Against some teams, Mike Hilton may be a better fit in the slot. Against other teams, maybe it's Dax. Or maybe against one team Dax is a better matchup against the tight end while Hilton stays in the slot. In order to stay flexible, it's not about replacing people but finding their roles in different games and matchups.

The natural inclination, of course, is to plug Hill into Bates' spot, but that's putting unnecessary limits on Hill. Why not play both Hill and Bates? Plus, Hill could end up being a regular outside cornerback for all we know.

So let's let the kids play.

Focusing on the draft alone, I think the Bengals had a good draft in that they filled needs. However, with the Chiefs, Bills, possibly the Chargers, and definitely the Ravens having seemingly better drafts, do you feel they did enough? Andrew S., Lancaster, PA

ANDREW: I think you're assuming the guts of this draft was in the fourth round, but I'm not sure that was the feeling in the Bengals draft room. They did last year, when they traded down to get two extra fourth-rounders. But you didn't see that this year. You saw the opposite. They jumped up in two different rounds, a sign they didn't see the same depth.

We'll see how good those drafts were, but take Buffalo. The Bengals didn't need a running back, linebacker or wideout where Buffalo took them.

What more could they have done with eight picks? And they still traded up twice. What they needed, they got. Three defensive backs that run under 4.4 for their thinnest position group. Another offensive lineman to compete at left guard. A back-up three technique and a back-up edger. Maybe those teams had better drafts than the Bengals. All I know is the Bengals are better, deeper and faster today than they were last week. And much deeper when you add in free agency.

And they've got all their picks for a better draft in 2023.

Are the Bengals finished signing undrafted free agents or are they still looking? Has the name Britain Covey came up in any chatter? He's a little guy but an electrifying punt returner from Utah. Special teams gets overlooked a lot. Steve Laub, Liberty Township, OH

STEVE: I think they're done. As I'm sure you saw after you sent this in, Covey signed with the Eagles. I think his size (5-8, 170 pounds) was probably a tough fit in the Bengals receiver room. Special teams may get overlooked, but not in Cincinnati. Not when you take the only kicker in the draft, which the Bengals did last year. And not when you value the extraordinary good play by Tre Flowers last postseason on teams and sign him up again. I would say the Bengals have shown over and over they do value special teams.

Love your reporting and writing style. Thanks for all the stories where we really get to know the players. I love the draft as well. Nice job all around. Would like some competition for TE and WR. What are we doing about punting? John Dahlgren, Clinton, MI

JOHN: Thank you for your very kind words. The Bengals are hoping they can find some receiver and tight end depth in college free agency and veteran free agency isn't dead. After you sent this in, I'm sure you saw Darrin Simmons declare a training camp punting derby between Kevin Huber and Drue Chrisman.

Does Lou have a new(er) defense in mind? I saw a lot of speed in their DB picks (4.38) and the announcer is talking about Anderson as a linebacker after he ran a 4.36. Tom Lambe, Fairborn, OH

TOM: Like I say, you can't think about Anarumo's defense in terms of positions. It's about the matchup and a specific opponent. It's not a "newer," defense. It's still a hybrid 3-4 defense. It just got more multiple. The Bengals are focused on having good space athletes to give "multiple multiples" as they contend with today's NFL and mobile quarterbacks like Lamar Jackson and company. Flexibility and speed.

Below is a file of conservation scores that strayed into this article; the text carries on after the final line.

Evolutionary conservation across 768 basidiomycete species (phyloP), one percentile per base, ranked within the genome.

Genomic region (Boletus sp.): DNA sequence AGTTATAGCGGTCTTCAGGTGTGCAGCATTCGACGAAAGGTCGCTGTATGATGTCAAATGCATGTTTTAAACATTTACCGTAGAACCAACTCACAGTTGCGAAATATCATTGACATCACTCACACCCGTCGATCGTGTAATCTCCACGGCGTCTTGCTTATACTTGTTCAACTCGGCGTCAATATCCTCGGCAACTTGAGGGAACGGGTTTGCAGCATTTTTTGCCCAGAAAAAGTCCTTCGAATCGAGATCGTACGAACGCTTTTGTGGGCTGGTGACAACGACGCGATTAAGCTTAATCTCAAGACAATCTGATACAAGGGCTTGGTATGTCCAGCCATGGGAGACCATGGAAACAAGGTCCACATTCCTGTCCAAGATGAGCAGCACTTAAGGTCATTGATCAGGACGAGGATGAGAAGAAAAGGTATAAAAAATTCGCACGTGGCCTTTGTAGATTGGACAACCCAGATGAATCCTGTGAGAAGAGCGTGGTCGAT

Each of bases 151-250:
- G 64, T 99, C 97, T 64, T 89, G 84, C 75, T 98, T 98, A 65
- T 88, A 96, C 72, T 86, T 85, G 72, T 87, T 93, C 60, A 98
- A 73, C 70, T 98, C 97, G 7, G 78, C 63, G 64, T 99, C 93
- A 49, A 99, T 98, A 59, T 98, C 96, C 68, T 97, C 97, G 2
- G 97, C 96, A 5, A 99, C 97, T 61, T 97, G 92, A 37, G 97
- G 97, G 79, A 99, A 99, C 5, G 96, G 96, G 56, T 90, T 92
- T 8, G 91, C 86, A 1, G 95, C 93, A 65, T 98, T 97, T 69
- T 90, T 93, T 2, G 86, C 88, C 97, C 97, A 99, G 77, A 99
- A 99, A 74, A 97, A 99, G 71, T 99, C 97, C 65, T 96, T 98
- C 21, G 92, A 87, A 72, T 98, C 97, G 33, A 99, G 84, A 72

Geoff, not the person, buy why a CB when need to u\ptrad the edge, the LBs, and More upgrade to OL. Glenn Groh, Cincinnati, OH

GLENN: Given the time you sent this in, you're referring to the pick of Michigan safety-cornerback Dax Hill in the first round. First of all, it was a best-player-on-the-board pick. Not only that, it fit their biggest need of the draft, which was depth at defensive back and they got two in one at No. 31 in a guy ranked in the teens on their board.

So they stuck to their grades. Best player. And they knew they would attack the other spots later and they did. Except linebacker, where they don't need an upgrade and like the guys in the current room.

Why did the Bengals concentrate on DBs so heavily when Super Bowl showed weakness in offensive line men to protect the QB? And also showed need for more penetration from defensive line. Robert Van Nortwick, Broken Arrow, OK

ROBERT: A month before the draft, the Bengals spent about $30 million in cash and committed nearly $75 million on three starting offensive linemen, according to overthecap.com In the last draft they chose three offensive linemen and one this year. Meanwhile, before the draft they had no safety under contract beyond 2022 and four cornerbacks with experience.

And penetration from their defensive line was a major strength. Look how nose tackle D.J. Reader Kinged Derrick Henry in the AFC Divisional and how the line made the Rams one-dimensional in the Super Bowl, holding them to 1.9 yards per their 23 runs.

So with all due respect, they did address offensive line. They just did it in March and not April.

With all of the outstanding offensive playmakers the Bengals now have, would you envision them adopting a more wide-open playbook similar to what KC does with their playmakers, thus giving defenses more to prepare for and to defend? Chris Ramsey, Lebanon, OH

CHRIS: It seems to me the Bengals are pretty wide open already, certainly right there with teams like the Chiefs. According to Sharp Football Analysis, no team ran a higher percentage of three-receiver sets than the Bengals. They were at 77 percent (Washington was at 75 percent) while the Chiefs were at 67 percent. The Bengals went with four receivers 23 times, the Chiefs seven. The Bengals' 16 passes of at least 40 yards beat everybody but the Rams' 18. KC had 11.

Can they get much more wide open? The harder question is going to be as defenses back up to protect against the Bengals passing attack, do the Bengals run the ball more and take advantage of smaller boxes? Remember that chess board at Joe Burrow's locker last season? The chess game within the chess game never stops.